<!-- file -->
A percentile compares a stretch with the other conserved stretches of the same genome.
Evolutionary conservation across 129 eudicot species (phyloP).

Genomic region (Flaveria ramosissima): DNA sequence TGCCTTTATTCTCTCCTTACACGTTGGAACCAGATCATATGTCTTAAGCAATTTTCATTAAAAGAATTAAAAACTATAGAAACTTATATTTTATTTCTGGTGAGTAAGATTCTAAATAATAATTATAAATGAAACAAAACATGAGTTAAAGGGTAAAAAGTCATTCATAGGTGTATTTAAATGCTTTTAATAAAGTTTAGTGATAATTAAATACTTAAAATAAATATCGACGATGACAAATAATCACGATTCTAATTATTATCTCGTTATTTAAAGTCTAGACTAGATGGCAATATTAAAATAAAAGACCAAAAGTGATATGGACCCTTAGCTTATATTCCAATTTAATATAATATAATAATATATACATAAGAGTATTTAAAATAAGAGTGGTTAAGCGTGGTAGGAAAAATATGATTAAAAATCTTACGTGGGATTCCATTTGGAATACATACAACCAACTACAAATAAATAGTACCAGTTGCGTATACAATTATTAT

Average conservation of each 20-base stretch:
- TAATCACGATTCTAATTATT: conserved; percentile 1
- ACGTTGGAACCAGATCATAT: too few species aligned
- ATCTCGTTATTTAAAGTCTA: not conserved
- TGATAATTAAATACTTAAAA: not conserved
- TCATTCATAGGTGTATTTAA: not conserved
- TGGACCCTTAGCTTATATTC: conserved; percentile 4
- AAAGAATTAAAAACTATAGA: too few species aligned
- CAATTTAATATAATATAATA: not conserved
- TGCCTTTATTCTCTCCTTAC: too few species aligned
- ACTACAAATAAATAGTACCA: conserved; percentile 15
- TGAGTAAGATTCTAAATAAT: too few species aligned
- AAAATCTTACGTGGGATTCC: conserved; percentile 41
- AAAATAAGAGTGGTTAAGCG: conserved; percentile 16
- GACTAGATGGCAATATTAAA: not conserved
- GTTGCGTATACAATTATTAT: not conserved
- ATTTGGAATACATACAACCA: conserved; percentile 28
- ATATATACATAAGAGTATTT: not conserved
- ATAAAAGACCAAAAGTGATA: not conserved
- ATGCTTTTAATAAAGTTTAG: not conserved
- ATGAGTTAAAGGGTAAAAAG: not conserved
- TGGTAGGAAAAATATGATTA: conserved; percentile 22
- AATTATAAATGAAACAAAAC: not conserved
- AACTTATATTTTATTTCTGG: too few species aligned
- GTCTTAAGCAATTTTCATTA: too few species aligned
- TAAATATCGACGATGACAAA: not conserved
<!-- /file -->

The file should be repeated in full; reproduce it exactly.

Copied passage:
A percentile compares a stretch with the other conserved stretches of the same genome.
Evolutionary conservation across 129 eudicot species (phyloP).

Genomic region (Flaveria ramosissima): DNA sequence TGCCTTTATTCTCTCCTTACACGTTGGAACCAGATCATATGTCTTAAGCAATTTTCATTAAAAGAATTAAAAACTATAGAAACTTATATTTTATTTCTGGTGAGTAAGATTCTAAATAATAATTATAAATGAAACAAAACATGAGTTAAAGGGTAAAAAGTCATTCATAGGTGTATTTAAATGCTTTTAATAAAGTTTAGTGATAATTAAATACTTAAAATAAATATCGACGATGACAAATAATCACGATTCTAATTATTATCTCGTTATTTAAAGTCTAGACTAGATGGCAATATTAAAATAAAAGACCAAAAGTGATATGGACCCTTAGCTTATATTCCAATTTAATATAATATAATAATATATACATAAGAGTATTTAAAATAAGAGTGGTTAAGCGTGGTAGGAAAAATATGATTAAAAATCTTACGTGGGATTCCATTTGGAATACATACAACCAACTACAAATAAATAGTACCAGTTGCGTATACAATTATTAT

Average conservation of each 20-base stretch:
- TAATCACGATTCTAATTATT: conserved; percentile 1
- ACGTTGGAACCAGATCATAT: too few species aligned
- ATCTCGTTATTTAAAGTCTA: not conserved
- TGATAATTAAATACTTAAAA: not conserved
- TCATTCATAGGTGTATTTAA: not conserved
- TGGACCCTTAGCTTATATTC: conserved; percentile 4
- AAAGAATTAAAAACTATAGA: too few species aligned
- CAATTTAATATAATATAATA: not conserved
- TGCCTTTATTCTCTCCTTAC: too few species aligned
- ACTACAAATAAATAGTACCA: conserved; percentile 15
- TGAGTAAGATTCTAAATAAT: too few species aligned
- AAAATCTTACGTGGGATTCC: conserved; percentile 41
- AAAATAAGAGTGGTTAAGCG: conserved; percentile 16
- GACTAGATGGCAATATTAAA: not conserved
- GTTGCGTATACAATTATTAT: not conserved
- ATTTGGAATACATACAACCA: conserved; percentile 28
- ATATATACATAAGAGTATTT: not conserved
- ATAAAAGACCAAAAGTGATA: not conserved
- ATGCTTTTAATAAAGTTTAG: not conserved
- ATGAGTTAAAGGGTAAAAAG: not conserved
- TGGTAGGAAAAATATGATTA: conserved; percentile 22
- AATTATAAATGAAACAAAAC: not conserved
- AACTTATATTTTATTTCTGG: too few species aligned
- GTCTTAAGCAATTTTCATTA: too few species aligned
- TAAATATCGACGATGACAAA: not conserved